DUNSTABLE — On Oct. 11, 2017, the Boy Scouts of America turned 100 years of tradition on its head by announcing plans to let girls join Scout troops.
Some people thought this would take the beloved Eagle Scout honor Boy Scouts strive for and “gut its prestige” and claimed the Boy Scouts were “caving to gender politics.” Others wondered why girls would not just stick with the Girl Scouts as the troop for community service.
Regan Flynn and Abbie Axon, two Girl Scouts in Dunstable, had a very different reaction.
“Abby and I had a party,” Regan said. “We’d been talking about this for so long.”
“Four friends texted me that day because they knew how much I wanted to be a Boy Scout,” Abbie said.
Fast-forward a year and a half, and Regan, Abbie and three other Dunstable girls are the first female members of Scout Troop 28. The five girls were chatting with some of the 24 boys of the troop at the Dunstable Evangelical Congregational Church on Monday night about upcoming events including a church cleanup and a camping trip to the Beaver Brook Association in Hollis, New Hampshire. For something that split Americans down the middle in terms of reactions, seeing the boys and girls coordinating activities together in similar uniforms under one group seemed surprisingly casual.
Nationwide, the Boy Scouts are changing with the times, having created a new entity, Scouts BSA, for boys and girls ages 11 to 17.
For now, there is a slight bit of separation between the boys and girls in Dunstable. According to Troop Leader Sarath Krishnaswamy, the troop is officially divided as Troop 28 and Troop 28G for the girls. Philip DeNyse, the troop’s committee chair, clarified that the addition of girls in the troop doesn’t represent a merger between the Boy Scouts and Girl Scouts. Krishnaswamy said he was “delighted” by the announcement in 2017 and saw this as a way to expand the Boy Scouts membership numbers.
“This made sense as something we could offer,” he added. “The Girl Scouts have a great program and what they do is awesome. This is just an opportunity for those interested. I think the BSA program tends to be a lot more outdoor-focused. We’re now seeing more young teams regardless of gender who want to go outside.”
Sara Axon decided to take the leap from being Troop 28’s assistant scoutmaster to Troop 28G’s scoutmaster. Although the girls couldn’t attend meetings to advance their ranks before Feb. 1, Axon pointed out that some of the girls attended earlier troop meetings to get an idea of what to expect. There’s also the family aspect between the Scouts, as Axon mentioned that four of the five girls have brothers who are either Cub Scouts or Boy Scouts.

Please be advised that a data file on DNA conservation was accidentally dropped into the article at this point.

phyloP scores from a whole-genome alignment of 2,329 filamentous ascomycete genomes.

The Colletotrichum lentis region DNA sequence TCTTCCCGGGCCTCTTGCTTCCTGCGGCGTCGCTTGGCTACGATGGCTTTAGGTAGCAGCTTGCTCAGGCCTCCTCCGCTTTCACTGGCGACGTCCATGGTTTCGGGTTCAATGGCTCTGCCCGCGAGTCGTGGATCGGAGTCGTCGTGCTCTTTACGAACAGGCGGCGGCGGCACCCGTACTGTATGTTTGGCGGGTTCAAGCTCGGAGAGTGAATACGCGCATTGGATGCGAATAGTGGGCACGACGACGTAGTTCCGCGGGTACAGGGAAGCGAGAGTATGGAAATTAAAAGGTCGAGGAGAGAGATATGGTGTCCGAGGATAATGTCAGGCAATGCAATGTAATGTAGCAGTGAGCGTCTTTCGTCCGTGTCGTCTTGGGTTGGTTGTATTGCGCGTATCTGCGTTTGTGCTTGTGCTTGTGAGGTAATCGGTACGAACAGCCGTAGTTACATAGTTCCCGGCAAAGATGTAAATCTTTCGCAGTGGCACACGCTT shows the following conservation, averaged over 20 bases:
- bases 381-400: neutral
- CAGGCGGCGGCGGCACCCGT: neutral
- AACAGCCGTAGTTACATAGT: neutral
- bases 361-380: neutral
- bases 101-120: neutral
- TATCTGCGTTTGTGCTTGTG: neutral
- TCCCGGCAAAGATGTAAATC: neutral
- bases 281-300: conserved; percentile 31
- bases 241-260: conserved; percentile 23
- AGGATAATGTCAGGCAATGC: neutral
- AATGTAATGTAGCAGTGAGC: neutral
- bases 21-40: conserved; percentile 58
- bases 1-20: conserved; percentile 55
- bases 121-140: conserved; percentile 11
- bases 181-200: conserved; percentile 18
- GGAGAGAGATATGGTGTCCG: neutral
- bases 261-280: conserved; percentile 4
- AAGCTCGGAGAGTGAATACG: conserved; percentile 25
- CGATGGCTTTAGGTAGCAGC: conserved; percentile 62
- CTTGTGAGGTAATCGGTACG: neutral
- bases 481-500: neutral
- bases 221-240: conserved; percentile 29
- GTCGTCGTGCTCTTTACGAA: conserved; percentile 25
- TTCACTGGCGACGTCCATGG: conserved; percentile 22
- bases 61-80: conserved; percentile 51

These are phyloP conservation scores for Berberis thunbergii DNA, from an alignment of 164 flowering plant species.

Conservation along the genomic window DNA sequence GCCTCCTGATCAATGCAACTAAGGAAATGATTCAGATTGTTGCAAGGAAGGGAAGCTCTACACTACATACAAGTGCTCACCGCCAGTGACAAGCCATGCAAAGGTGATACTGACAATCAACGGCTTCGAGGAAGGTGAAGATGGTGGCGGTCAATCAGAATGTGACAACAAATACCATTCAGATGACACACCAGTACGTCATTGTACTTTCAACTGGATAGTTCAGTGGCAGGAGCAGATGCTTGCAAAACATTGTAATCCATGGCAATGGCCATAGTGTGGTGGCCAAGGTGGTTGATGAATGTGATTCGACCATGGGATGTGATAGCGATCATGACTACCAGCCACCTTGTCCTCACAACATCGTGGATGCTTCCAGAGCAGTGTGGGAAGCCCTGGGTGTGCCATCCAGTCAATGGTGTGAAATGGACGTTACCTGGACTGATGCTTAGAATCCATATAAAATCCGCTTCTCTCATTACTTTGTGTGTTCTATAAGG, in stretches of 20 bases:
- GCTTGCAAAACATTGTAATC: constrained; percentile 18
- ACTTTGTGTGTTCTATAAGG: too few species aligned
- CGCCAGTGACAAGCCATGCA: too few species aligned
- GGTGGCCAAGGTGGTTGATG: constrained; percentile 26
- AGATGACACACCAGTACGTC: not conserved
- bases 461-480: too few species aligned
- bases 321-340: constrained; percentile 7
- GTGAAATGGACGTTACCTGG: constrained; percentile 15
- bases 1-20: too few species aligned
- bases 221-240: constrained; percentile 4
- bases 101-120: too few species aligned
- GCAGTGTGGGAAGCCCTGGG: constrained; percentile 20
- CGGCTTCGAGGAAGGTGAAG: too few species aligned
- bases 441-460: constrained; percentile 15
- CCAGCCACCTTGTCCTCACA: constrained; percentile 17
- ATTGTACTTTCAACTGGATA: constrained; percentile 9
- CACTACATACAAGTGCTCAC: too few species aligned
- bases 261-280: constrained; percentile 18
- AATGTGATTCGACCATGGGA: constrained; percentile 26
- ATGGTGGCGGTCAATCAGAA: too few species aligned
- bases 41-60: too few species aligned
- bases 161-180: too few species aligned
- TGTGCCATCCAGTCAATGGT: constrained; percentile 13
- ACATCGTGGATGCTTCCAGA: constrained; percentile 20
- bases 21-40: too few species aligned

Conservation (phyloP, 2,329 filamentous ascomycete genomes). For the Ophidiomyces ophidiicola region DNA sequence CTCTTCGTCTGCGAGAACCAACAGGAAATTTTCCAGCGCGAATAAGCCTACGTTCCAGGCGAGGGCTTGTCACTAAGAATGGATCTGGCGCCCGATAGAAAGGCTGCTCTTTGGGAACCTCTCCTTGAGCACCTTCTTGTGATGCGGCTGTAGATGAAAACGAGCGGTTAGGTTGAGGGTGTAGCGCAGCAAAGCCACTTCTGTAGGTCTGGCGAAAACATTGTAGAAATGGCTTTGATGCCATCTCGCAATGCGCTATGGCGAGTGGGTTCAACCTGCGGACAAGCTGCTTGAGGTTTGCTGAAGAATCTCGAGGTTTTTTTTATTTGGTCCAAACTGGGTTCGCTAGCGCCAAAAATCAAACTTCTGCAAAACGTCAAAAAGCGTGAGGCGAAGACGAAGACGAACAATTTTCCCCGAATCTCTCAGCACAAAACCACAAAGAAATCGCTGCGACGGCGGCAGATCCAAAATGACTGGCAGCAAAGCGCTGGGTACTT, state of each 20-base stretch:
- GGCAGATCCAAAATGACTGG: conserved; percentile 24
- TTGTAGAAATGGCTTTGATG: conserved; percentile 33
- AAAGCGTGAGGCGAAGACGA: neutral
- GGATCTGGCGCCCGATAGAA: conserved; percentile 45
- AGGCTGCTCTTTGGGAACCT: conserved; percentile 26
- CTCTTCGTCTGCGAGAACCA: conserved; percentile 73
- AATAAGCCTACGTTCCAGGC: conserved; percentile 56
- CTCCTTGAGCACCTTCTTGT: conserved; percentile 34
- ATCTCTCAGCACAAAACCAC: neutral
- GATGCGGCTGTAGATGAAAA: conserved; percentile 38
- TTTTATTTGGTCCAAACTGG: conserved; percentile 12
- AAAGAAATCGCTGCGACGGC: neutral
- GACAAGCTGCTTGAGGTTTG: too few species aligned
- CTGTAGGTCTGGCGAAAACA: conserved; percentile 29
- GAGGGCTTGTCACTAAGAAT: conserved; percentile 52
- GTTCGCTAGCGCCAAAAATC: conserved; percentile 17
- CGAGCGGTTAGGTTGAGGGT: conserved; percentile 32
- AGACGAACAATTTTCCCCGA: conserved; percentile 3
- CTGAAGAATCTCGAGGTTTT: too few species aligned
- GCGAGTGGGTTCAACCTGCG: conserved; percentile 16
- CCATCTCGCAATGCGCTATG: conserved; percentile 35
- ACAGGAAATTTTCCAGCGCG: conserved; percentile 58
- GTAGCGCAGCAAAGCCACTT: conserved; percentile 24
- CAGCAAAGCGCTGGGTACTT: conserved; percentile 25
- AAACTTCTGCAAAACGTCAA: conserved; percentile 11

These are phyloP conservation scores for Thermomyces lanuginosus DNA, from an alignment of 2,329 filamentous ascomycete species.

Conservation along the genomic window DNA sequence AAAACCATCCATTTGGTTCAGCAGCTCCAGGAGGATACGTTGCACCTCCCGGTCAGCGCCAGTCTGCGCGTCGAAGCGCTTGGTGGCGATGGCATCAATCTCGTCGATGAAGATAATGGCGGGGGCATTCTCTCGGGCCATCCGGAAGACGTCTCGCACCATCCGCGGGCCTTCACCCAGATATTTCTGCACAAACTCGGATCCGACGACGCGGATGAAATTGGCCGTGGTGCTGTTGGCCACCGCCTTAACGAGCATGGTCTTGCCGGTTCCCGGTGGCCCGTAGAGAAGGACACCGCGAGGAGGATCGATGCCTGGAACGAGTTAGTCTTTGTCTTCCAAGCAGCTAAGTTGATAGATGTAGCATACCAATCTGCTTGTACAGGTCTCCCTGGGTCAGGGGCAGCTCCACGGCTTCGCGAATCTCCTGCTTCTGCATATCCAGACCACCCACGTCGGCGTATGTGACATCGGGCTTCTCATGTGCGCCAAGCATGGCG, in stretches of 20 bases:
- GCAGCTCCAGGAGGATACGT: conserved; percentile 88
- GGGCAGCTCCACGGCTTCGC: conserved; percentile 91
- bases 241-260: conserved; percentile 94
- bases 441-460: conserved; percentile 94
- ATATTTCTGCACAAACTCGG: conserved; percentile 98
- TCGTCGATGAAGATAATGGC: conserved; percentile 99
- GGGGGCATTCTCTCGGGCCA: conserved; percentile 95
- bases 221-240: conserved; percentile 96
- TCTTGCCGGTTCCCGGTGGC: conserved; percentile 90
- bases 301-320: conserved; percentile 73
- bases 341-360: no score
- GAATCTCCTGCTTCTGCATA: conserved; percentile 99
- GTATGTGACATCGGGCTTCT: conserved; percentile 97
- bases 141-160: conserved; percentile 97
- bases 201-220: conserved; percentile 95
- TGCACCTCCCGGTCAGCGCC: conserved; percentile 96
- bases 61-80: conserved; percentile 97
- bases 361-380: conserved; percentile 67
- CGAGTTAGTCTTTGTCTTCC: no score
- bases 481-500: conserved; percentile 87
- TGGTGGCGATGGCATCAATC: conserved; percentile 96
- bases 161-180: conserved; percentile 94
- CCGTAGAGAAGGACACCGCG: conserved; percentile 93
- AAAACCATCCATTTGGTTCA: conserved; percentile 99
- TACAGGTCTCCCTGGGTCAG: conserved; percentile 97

“I’ve lived here my entire life and seen my son go through the program,” she said. “The skills they learn here are real so I wanted to be here at the beginning to set the tone and see where this goes. I’m excited to give these girls an opportunity.”
Axon’s 15-year-old daughter, Abbie, will pull double-duty as both a Girl Scout and a Boy Scout, going for both the Girl Scouts’ Gold Award and the Eagle Scout honor from the Boy Scouts. That challenge, along with the greater focus on outdoor activities, is what appealed to Abbie about joining the Boy Scouts.
“Being able to be a Boy Scout is very exciting,” Abbie said. “I think it was scary at first because there were way more boys, but I know the rest of the girls managed. Plus it’s really easy to make friends at camp-outs.”
Regan, 15, is also pulling double duty with the Girl and Boy Scouts. She’s in the midst of working on earning four merit badges: radio, insect study, welding and life management. She noted how Girl Scouts “don’t get as much recognition” for their accomplishments and that being honored as an Eagle Scout is “more widely recognized” in public.
“This is a really cool thing,” Regan added. “The meetings were held in a different way but the boys gave us a real sense of belonging. This is an amazing opportunity and I want more girls to know about it.”
None of the scoutmasters or scouts have heard any kind of negative feedback in response to the troop’s inclusiveness. Kiran Krishnaswamy, the troop’s senior patrol leader, thought that people weren’t terrible bothered with welcoming girls to the Scouts.
“I thought it was cool,” said Kiran, 15. “More people in the troop is always nice and the girls wanted to do outdoor camping. I think allowing anyone who wants to join is a good thing.”